My Winnipeg really is the final part of a trilogy in which it is preceded by Cowards Bend the Knee and The Brand Upon the Brain. These films are autobiography of the least literal sort. They go off in chase of the ellusive phatasms of which a self is composed. They are significantly more invented than recounted, but they are personal works as invested as any out there in truth. They remain his finest achievements.
A total explosion of creativity! Granted, I'm not sure it's creativity that Guy Maddin channels with discipline—he seems far more attached to his rear-projection rig than to what his film is ostensibly about. But it's a trippy, inventive, bittersweet ride, and half the fun is Googling it afterward and finding out just how much is actually true. Bonus points for casting Ann Savage (Detour's femme fatale!) as mom.
One of the two dozen movies I had in mind when I made this short last year: http://www.youtube.com/watch?v=7_AwGHddy_A I don't quite think it's a masterpiece (My Winnipeg, I mean), but on this pass I dug how all the whimsy is undergirded by a real sadness and sense of civic outrage.
Due to THE SADDEST MUSIC IN THE WORLD I expected MY WINNIPEG to be more puckish, but what I got was an abstract and melancholy look back at childhood, the past, and place, told through high frame rates, silhouette cartoons, and silent film inter-titles. I got over the shock in tone, and found even in the flights of fancy -- the frozen horses, geriatric hockey team, the rug-buried father -- an unbearable wistfulness.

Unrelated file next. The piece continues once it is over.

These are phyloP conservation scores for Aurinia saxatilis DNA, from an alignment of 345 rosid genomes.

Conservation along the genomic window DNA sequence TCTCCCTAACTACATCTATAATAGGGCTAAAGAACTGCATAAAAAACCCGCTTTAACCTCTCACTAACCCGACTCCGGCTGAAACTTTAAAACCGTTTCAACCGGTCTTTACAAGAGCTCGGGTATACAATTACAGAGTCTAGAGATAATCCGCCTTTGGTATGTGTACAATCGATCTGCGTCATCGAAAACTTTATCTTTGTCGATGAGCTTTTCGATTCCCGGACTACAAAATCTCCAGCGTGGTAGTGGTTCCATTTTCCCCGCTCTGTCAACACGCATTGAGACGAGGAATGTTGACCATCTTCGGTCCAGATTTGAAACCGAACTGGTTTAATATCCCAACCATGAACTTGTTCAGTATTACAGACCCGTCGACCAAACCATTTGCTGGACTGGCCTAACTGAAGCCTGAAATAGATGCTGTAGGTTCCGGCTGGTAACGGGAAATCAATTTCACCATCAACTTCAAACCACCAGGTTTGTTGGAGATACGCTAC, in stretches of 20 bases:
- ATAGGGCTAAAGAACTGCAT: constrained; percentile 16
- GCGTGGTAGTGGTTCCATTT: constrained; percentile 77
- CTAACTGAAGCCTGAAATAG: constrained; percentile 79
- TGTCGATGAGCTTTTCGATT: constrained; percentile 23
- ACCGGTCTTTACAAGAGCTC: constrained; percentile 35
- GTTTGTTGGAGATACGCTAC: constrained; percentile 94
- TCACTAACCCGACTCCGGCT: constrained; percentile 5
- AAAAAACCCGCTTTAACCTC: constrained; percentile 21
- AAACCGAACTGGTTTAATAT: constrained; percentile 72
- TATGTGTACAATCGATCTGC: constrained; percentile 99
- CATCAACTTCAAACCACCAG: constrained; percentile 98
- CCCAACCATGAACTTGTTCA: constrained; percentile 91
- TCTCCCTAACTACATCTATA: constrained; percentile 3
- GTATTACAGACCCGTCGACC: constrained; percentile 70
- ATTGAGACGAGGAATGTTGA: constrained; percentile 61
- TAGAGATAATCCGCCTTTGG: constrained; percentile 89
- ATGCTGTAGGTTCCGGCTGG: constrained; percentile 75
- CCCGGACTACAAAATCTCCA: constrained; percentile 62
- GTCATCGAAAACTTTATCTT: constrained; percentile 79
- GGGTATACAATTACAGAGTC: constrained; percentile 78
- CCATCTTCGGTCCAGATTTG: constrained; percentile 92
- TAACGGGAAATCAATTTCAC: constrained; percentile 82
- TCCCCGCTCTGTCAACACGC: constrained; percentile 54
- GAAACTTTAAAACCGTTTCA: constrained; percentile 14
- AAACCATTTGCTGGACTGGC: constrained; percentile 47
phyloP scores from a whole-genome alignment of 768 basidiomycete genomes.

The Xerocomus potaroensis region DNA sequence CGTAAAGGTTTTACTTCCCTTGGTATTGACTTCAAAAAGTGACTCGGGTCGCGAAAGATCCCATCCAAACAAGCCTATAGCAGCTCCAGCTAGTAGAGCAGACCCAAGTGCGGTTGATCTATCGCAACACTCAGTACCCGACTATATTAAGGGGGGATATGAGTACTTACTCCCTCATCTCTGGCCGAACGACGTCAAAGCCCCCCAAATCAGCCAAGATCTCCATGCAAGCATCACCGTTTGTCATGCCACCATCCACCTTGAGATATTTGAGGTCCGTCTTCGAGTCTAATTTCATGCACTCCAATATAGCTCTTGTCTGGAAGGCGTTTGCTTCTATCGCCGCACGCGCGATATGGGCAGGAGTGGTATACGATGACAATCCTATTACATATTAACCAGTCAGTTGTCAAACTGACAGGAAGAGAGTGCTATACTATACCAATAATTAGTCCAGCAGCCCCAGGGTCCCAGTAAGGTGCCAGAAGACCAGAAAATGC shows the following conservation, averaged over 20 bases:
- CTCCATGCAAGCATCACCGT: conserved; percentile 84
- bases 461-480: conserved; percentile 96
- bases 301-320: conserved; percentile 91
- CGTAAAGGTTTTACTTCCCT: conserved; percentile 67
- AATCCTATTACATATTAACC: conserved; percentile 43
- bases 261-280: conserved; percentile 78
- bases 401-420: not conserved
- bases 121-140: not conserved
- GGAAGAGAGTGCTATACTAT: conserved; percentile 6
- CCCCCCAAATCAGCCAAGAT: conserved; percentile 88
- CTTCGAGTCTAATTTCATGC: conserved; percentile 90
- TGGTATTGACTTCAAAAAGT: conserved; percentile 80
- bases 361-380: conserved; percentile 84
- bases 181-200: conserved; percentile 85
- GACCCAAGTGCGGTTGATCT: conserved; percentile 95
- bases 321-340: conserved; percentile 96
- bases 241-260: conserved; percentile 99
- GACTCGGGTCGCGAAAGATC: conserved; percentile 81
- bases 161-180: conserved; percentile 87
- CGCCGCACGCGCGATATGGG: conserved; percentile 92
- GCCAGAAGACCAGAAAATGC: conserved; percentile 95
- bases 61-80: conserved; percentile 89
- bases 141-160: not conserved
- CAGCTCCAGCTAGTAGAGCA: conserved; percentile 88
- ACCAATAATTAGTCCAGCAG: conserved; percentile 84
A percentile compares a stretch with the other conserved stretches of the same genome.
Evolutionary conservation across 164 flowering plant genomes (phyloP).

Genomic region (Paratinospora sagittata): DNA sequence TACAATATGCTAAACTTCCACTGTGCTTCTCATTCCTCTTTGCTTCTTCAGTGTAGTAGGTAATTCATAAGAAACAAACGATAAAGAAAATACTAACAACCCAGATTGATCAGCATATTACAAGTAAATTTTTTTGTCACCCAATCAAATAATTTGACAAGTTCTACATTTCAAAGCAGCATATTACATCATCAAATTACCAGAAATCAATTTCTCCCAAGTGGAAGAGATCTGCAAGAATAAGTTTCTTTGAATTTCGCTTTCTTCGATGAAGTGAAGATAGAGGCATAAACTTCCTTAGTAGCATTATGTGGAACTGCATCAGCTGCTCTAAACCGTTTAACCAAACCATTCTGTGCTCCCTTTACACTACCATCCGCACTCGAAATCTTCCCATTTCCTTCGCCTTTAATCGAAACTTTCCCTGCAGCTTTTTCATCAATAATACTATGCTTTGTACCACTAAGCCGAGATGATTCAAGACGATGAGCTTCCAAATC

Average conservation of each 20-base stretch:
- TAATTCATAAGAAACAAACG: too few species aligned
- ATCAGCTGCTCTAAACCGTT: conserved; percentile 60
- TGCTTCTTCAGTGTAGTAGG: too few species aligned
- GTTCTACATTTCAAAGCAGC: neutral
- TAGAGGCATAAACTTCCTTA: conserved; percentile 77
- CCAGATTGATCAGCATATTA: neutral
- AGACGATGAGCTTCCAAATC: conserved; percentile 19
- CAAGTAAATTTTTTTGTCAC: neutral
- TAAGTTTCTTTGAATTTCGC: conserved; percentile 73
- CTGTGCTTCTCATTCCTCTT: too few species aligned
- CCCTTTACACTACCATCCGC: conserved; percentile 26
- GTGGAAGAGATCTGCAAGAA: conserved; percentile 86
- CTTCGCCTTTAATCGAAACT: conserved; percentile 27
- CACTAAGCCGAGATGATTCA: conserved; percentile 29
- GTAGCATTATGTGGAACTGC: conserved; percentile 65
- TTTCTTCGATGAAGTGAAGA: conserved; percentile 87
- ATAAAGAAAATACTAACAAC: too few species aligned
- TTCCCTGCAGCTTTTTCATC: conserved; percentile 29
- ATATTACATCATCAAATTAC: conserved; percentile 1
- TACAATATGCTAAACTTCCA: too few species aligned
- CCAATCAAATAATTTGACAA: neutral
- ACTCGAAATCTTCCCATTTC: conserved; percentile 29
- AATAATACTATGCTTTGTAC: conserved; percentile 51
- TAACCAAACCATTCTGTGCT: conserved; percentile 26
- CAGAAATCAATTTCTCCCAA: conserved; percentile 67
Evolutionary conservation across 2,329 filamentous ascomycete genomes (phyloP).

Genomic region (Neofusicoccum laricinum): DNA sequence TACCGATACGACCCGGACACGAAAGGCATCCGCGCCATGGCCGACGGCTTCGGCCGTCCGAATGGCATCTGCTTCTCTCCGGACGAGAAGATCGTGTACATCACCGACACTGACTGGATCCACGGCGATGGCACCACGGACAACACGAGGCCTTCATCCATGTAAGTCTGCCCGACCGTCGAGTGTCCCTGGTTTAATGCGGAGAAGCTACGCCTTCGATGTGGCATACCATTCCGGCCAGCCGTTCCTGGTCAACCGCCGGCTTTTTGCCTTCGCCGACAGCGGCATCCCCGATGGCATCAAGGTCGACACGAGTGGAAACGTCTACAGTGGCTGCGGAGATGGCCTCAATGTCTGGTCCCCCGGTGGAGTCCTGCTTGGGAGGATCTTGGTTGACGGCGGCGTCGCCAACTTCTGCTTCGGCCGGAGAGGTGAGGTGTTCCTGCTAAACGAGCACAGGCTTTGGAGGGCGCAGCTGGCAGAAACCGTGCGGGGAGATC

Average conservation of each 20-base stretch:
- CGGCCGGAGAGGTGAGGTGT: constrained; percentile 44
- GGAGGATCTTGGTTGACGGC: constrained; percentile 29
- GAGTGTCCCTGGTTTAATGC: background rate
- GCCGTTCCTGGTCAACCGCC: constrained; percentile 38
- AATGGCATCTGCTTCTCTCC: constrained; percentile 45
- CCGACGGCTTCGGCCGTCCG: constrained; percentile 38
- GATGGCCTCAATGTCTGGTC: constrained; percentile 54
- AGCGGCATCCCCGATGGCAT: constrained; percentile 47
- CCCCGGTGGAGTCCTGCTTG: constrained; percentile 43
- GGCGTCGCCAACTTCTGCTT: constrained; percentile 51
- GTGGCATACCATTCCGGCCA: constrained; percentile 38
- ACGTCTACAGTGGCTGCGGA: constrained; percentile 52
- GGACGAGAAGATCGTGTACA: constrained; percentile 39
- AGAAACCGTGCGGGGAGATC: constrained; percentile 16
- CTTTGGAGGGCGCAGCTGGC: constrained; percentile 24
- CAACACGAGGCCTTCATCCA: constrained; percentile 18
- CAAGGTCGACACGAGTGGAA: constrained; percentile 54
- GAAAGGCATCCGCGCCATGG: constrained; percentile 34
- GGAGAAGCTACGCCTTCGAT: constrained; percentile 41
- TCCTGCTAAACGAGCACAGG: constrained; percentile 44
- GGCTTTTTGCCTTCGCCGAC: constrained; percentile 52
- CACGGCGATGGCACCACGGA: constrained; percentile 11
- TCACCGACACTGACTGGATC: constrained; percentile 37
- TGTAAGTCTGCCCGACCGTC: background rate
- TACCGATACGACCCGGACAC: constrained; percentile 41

Dear Mr Maddin, Regretfully, The Winnipeg Chamber of Commerce must decline to use your film as the headlining feature of our "Whoopee for Winnipeg" Festival on the grounds that it is FUCKING BANANAS! Thank you for your entry. PS- The Jets are back in town, Cheer up eh?
An ethereal dreamlike docu-poem. The images and soothing narration from director, Guy Maddin evoke a feeling reminiscent of being told a bedtime story by your parent as a child, just before you no longer hear the words... and begin to float away; a voyage into your dreams.
Not my favorite Maddin film I've seen so far but none the less an outstanding cinematic achievement. I loved the beautiful imagery, the poetic narration and the incredibly sad nostalgic feel. Extremely well put together. Oddly enough this could my most emotional Maddin experience I've had so far. Loved it.